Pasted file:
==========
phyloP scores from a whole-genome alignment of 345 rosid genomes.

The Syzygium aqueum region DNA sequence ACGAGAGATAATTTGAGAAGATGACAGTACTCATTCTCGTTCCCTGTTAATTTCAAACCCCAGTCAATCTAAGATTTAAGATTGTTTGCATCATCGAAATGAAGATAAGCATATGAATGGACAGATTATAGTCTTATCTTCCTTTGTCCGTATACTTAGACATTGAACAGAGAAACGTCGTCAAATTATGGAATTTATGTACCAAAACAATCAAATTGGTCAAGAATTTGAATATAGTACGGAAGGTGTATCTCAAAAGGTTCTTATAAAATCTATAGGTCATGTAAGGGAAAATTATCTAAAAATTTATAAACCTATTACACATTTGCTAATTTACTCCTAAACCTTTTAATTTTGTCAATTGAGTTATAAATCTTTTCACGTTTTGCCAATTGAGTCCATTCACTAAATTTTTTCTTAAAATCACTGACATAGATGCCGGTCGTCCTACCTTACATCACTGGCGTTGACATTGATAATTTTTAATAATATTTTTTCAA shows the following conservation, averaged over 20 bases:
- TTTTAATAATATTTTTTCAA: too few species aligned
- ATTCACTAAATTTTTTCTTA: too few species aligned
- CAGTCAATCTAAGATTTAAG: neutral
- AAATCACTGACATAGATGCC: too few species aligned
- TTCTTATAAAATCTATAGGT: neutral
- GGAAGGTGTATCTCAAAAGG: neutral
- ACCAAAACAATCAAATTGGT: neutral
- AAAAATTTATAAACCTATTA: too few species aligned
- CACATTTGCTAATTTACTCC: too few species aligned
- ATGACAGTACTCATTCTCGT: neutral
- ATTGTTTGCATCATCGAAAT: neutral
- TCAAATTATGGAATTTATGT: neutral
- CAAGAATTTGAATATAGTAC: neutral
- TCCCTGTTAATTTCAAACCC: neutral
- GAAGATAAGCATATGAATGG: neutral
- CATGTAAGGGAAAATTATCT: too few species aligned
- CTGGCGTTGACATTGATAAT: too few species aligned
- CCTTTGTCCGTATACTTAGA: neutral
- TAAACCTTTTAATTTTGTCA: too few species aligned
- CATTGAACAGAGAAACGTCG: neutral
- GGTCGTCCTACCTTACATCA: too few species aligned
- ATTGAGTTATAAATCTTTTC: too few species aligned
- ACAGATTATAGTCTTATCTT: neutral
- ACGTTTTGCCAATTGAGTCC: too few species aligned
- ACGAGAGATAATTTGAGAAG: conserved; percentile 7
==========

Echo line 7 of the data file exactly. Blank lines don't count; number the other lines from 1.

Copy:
- TTCTTATAAAATCTATAGGT: neutral